bicycling

Big Data sources for understanding non-motorized travel patterns

By Saumya Jain Researchers from the Texas A&M Transportation Institute recently published a paper that discusses the top sources for individually-acquired pedestrian and bicycle travel data assimilated from a variety of sources. This could help us understand how to solve the complexities of

Can travel demand models predict cycling?

By Chris McCahill Try asking a conventional travel demand model about bicycle trips and you might get anything from an educated guess to an error message. A recent study from Sweden, however, shows what it takes to fix them. The short answer is to make the models much bigger. That leaves an

Researchers say investment in infrastructure has the potential to move short trips out of cars

By Robbie Webber Can the rise of new personal mobility options lure drivers out of their cars for short trips? Several recent reports say, “yes,” but only if cities resolve both infrastructure and legal issues surrounding their use. At the same time, examination of walking and biking rates

Is there bias in GPS enabled smartphone cycling app data?

By Michael Brenneis Smartphones with GPS tracking ability are capable of collecting large amounts of pedestrian and cyclist movement data. But do tracking apps developed largely for athletic or route-planning use capture the big picture of where pedestrians and cyclists travel and what

In Denmark, bicyclists more law abiding when facilities present

By Robbie Webber We have written before about studies that find bicyclists in the U.S. break the law at about the same rate as motorists, although for different reasons. Now a study in Denmark finds that, although Danish cyclists break the law at a far lower rate than in the U.S., the prevalence

A method for quantifying risks imposed on cyclists while sharing road with motor vehicles

By Saumya Jain Keeping vehicle occupants and pedestrians safe via engineering standards and street warrants is common practice around the world. But in spite of the growing level of support for bicycling for both commuting and recreation, bike facility design standards are rarely backed by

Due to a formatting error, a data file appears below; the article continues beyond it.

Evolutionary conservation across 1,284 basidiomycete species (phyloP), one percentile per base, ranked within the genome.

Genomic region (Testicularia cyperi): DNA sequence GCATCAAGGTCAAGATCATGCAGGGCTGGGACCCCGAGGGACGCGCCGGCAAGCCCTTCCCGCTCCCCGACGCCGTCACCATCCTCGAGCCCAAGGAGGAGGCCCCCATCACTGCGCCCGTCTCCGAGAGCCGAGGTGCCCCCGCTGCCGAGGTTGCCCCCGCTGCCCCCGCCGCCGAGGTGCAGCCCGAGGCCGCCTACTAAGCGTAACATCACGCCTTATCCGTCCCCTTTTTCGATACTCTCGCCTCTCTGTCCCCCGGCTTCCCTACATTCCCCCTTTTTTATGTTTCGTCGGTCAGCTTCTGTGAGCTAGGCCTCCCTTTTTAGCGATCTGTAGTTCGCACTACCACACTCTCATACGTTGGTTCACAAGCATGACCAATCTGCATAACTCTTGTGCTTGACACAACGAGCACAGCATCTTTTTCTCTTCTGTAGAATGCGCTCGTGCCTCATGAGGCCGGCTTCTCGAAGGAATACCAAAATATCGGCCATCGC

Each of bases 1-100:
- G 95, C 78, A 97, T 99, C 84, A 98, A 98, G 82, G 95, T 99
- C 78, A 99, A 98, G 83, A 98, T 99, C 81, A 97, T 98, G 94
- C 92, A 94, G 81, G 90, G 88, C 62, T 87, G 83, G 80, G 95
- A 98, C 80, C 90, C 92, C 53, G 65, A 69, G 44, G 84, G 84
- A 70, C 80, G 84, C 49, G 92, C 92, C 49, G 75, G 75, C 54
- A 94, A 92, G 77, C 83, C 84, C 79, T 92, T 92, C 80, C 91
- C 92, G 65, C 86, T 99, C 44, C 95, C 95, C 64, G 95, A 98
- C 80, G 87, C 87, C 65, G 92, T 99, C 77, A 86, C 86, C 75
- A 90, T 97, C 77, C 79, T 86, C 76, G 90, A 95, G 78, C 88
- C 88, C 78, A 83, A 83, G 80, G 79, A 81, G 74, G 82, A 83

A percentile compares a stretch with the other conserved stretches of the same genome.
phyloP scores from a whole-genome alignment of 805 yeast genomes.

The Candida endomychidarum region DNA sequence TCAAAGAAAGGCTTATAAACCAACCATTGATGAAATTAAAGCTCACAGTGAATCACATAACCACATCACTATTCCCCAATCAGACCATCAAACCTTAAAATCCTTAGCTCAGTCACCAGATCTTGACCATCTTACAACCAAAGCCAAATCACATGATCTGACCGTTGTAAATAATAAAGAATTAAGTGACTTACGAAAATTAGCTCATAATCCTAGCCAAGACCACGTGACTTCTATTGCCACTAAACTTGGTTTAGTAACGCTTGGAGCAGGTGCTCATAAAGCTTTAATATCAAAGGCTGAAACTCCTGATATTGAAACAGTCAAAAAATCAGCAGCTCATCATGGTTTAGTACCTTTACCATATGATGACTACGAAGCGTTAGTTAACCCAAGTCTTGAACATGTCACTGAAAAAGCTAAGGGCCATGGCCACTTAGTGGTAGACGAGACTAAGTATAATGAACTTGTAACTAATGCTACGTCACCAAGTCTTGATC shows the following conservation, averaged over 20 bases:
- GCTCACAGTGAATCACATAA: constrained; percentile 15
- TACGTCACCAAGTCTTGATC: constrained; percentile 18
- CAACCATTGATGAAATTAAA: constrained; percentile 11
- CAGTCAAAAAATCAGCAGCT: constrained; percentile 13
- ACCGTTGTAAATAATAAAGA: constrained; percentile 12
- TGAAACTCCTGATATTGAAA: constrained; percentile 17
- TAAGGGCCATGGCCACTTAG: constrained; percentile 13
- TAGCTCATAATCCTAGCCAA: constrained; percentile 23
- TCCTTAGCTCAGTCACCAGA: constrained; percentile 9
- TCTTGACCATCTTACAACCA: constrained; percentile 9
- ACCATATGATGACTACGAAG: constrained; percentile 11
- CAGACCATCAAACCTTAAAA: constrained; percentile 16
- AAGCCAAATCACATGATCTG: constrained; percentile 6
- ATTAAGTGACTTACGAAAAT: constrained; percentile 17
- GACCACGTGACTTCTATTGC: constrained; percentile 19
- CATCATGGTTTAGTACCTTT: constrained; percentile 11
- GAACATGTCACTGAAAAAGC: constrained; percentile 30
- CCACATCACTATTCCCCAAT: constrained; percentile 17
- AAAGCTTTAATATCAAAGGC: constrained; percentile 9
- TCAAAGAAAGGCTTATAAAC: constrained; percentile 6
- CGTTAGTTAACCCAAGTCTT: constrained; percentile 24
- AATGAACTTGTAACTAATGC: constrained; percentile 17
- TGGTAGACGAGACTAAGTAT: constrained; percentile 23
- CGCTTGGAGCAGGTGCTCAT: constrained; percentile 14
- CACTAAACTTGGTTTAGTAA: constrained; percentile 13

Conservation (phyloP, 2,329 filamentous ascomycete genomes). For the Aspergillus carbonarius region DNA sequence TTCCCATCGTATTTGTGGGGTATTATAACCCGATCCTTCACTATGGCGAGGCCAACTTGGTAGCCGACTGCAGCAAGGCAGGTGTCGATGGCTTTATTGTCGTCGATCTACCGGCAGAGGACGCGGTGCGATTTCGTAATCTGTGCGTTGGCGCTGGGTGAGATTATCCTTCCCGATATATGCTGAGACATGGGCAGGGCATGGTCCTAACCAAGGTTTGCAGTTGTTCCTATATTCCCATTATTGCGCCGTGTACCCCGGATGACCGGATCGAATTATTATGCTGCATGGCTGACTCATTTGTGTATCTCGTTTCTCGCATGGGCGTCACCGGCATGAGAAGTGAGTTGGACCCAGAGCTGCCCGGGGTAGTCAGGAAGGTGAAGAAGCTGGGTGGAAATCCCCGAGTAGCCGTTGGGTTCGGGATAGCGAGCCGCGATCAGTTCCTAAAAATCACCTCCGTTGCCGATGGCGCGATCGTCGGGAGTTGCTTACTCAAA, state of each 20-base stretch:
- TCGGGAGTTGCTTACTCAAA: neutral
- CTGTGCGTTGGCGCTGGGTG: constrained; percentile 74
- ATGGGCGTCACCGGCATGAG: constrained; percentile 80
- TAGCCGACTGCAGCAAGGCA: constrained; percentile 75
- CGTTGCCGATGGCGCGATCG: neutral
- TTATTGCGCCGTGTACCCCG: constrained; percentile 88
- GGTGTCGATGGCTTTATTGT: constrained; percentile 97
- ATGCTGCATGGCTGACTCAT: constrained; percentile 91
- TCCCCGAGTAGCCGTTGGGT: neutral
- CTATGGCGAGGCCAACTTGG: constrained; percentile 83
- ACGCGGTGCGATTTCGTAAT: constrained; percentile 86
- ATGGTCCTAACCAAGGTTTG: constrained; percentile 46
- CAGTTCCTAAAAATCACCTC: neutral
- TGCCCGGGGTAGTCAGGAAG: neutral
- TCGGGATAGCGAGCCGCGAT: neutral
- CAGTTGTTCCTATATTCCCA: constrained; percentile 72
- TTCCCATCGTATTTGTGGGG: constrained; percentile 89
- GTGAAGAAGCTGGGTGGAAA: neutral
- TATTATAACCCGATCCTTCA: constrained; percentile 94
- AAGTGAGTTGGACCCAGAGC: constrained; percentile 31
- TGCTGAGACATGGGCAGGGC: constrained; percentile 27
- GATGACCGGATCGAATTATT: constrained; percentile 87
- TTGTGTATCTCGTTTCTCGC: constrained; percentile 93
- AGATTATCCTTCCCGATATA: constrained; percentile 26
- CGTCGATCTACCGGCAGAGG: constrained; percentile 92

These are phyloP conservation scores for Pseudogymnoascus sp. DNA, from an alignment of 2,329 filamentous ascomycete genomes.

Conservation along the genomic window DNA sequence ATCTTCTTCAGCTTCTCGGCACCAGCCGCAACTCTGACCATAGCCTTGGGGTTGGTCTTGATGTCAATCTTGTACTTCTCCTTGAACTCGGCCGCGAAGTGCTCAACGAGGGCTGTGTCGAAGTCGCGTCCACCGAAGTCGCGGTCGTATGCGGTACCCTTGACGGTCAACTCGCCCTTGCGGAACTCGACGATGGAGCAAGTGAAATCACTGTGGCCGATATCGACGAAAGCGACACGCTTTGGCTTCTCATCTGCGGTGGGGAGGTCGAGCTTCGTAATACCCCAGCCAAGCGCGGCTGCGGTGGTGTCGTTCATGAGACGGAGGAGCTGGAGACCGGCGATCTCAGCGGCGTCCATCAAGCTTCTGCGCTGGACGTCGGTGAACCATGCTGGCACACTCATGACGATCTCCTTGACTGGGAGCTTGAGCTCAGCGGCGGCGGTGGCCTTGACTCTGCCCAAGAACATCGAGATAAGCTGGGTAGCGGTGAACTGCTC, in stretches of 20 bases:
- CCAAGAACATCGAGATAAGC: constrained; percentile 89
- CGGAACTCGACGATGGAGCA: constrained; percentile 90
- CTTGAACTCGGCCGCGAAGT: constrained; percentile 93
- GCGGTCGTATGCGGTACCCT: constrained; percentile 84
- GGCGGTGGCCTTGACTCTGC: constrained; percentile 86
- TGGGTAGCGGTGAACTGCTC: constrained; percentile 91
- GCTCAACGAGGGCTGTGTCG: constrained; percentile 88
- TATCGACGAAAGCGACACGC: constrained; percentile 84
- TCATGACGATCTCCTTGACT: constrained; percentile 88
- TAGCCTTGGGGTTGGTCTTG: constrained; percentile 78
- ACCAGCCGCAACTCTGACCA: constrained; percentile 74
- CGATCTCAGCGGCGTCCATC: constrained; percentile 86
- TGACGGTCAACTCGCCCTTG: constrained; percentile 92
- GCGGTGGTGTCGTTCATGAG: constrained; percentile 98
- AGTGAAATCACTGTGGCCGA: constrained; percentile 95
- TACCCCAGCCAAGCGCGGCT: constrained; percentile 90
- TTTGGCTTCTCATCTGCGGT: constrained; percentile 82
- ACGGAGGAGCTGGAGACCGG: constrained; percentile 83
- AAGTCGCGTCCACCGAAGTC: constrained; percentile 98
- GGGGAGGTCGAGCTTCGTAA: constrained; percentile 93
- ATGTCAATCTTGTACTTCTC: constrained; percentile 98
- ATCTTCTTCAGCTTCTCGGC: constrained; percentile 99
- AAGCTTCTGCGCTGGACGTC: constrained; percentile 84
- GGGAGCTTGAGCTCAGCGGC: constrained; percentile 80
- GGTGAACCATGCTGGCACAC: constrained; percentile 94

Bicycle level of stress and equity as factors in project selection

By Robbie Webber A paper published in the International Journal of Sustainable Transportation suggests integrating accessibility by bicycle, equity, and project selection to tackle the isolation and segregation of low-income neighborhoods in Baltimore. Using bicycle Level of Traffic Stress (LTS)

Study of bicycling and driving behavior reveals areas for improvement

By Robbie Webber A new report based on research by the USF Center for Urban Transportation Research and sponsored by Florida DOT details new methods for studying bicycling safety by mounting cameras and sensors on bikes ridden in naturalistic settings. The research gives us insight into the

Safety in numbers and safety by design: A ‘virtuous cycle’

By Chris McCahill Two recent studies reiterate what makes safer walking environments: more pedestrians, according to one; and well-connected networks of local streets, according to the other. Taken together, these studies build upon growing evidence that the safety benefits of cities designed for

Accessibility for all: Open source options for measuring access to destinations

By Chris McCahill As highlighted in two recent SSTI webinars in March and April of this year, accessibility measures are becoming more useful in practice. The most notable examples rely on proprietary data and methods, but open source approaches are also gaining traction, while highlighting the